What is a task?

  • In 'NSNotificationCenter Class Reference' it says:

    Each task has a default notification center.

    I wonder what a task is?

    In
    'Multithreading Programming Topics' it says:

    In Mac OS X, each process (application) is made up of one or more threads. ...Threads let your program perform multiple tasks in parallel.... Each
    thread has its own execution stack and is scheduled for runtime
    separately by the kernel.

    From the above description it is clear what a thread is. But what is a task? Can a thread have several tasks with each task having its own default notification center?

    Bob

    __________________________________________________
    Do You Yahoo!?
    Tired of spam?  Yahoo! Mail has the best spam protection around
    http://mail.yahoo.com
  • Hi Bob,

    The terminology has gotten a little confusing between those two
    examples.

    The notification center reference should say (IMHO) thread, not task.
    Please raise a radar bug on this at bugreport.apple.com as the page
    contains both thread and task and definitely confuses them.

    The terms thread and task are sometimes used interchangeably and mean
    the same thing. But sometimes they do mean different things.
    This has been a confusing issue for a long time so I doubt that it
    will ever be properly resolved other than by conventions within
    individual groups of developers or in particular workplaces.

    Personally I think of a thread as an executable that I can ask to do
    different tasks for me, where a task is a job that I need done.

    Hope that helps,

    Wain

    On 20 Oct 2007, at 14:23, Bob Ueland wrote:

    > In 'NSNotificationCenter Class Reference' it says:
    >
    > Each task has a default notification center.
    >
    > I wonder what a task is?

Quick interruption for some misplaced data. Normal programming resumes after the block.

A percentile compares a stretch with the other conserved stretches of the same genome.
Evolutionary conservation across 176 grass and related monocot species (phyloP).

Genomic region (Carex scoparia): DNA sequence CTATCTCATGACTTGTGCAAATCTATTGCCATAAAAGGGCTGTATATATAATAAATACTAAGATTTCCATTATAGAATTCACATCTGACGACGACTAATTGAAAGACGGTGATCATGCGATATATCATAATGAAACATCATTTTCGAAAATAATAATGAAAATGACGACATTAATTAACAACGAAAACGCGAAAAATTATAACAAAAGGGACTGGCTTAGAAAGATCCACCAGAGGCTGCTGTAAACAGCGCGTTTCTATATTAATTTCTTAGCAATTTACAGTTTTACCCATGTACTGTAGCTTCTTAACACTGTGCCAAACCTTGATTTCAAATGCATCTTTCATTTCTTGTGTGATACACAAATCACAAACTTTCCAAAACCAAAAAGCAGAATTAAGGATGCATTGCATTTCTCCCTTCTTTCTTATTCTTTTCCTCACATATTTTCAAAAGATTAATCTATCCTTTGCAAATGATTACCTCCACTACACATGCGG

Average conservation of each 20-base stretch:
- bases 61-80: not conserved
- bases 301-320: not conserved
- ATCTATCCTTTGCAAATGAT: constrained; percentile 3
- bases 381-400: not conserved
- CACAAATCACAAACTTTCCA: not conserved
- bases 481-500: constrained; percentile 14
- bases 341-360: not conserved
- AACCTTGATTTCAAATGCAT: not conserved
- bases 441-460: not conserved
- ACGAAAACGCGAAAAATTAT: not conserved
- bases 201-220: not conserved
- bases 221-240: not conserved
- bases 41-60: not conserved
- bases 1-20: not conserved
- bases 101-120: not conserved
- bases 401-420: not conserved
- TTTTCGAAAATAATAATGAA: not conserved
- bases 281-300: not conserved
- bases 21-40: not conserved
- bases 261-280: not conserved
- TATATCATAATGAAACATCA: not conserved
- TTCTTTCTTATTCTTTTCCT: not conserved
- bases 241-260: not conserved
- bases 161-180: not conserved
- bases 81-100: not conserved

>
    > In
    > 'Multithreading Programming Topics' it says:
    >
    >
    > In Mac OS X, each process (application) is made up of one or more
    > threads. ...Threads let your program perform multiple tasks in
    > parallel.... Each
    > thread has its own execution stack and is scheduled for runtime
    > separately by the kernel.
    >
    >
    > From the above description it is clear what a thread is. But what
    > is a task? Can a thread have several tasks with each task having
    > its own default notification center?
    >
    > Bob
    >
  • On 20 Oct 2007, at 14:23, Bob Ueland wrote:

    > In 'NSNotificationCenter Class Reference' it says:
    >
    > Each task has a default notification center.
    >
    > I wonder what a task is?

    The meaning of the word "task" depends on the context.  Often (as in
    this instance), it means the same thing as "process".

    > In 'Multithreading Programming Topics' it says:
    >
    > In Mac OS X, each process (application) is made up of one or more
    > threads. ...Threads let your program perform multiple tasks in
    > parallel.... Each
    > thread has its own execution stack and is scheduled for runtime
    > separately by the kernel.

    In this instance, "task" is being used as a generic term for some
    unit of work (the word "job" is also commonly used for this, though
    historically that might also have been confusing).  It isn't the same
    meaning.

    > From the above description it is clear what a thread is. But what
    > is a task? Can a thread have several tasks with each task having
    > its own default notification center?

    No.  The process (the first meaning of "task") has a default
    notification centre.  Threads share that notification centre, though
    it's important to note that notifications will be delivered on the
    thread that sent them.

    Kind regards,

    Alastair.

    --
    http://alastairs-place.net
  • On 20 Oct 2007, at 15:11, Wain Glaister wrote:

    > The notification center reference should say (IMHO) thread, not task.

    I don't think that's correct.  The default notification centre is per-
    process, not per-thread, I believe.

    > Personally I think of a thread as an executable that I can ask to
    > do different tasks for me, where a task is a job that I need done.

    That's even more confusing than the original!  And you've thrown the
    meaning of executable into question as well, as well as using the
    word "job" (which is also ambiguous).

    A thread is a separate flow of control, usually with some per-thread
    state.  A process is a collection of threads and some per-process
    state.  An executable is a binary image of a program, often held on
    disk (e.g. "/bin/ls" is an executable).

    The word "task" is sometimes used to mean "process" (in the computing
    sense).  It is also often used in the normal English sense of the
    word (i.e. some work to be done).  Which meaning you ascribe to a
    particular occurrence of the word depends on the context.

    Kind regards,

    Alastair.

    --
    http://alastairs-place.net
previous month october 2007 next month
MTWTFSS
1 2 3 4 5 6 7
8 9 10 11 12 13 14
15 16 17 18 19 20 21
22 23 24 25 26 27 28
29 30 31        
Go to today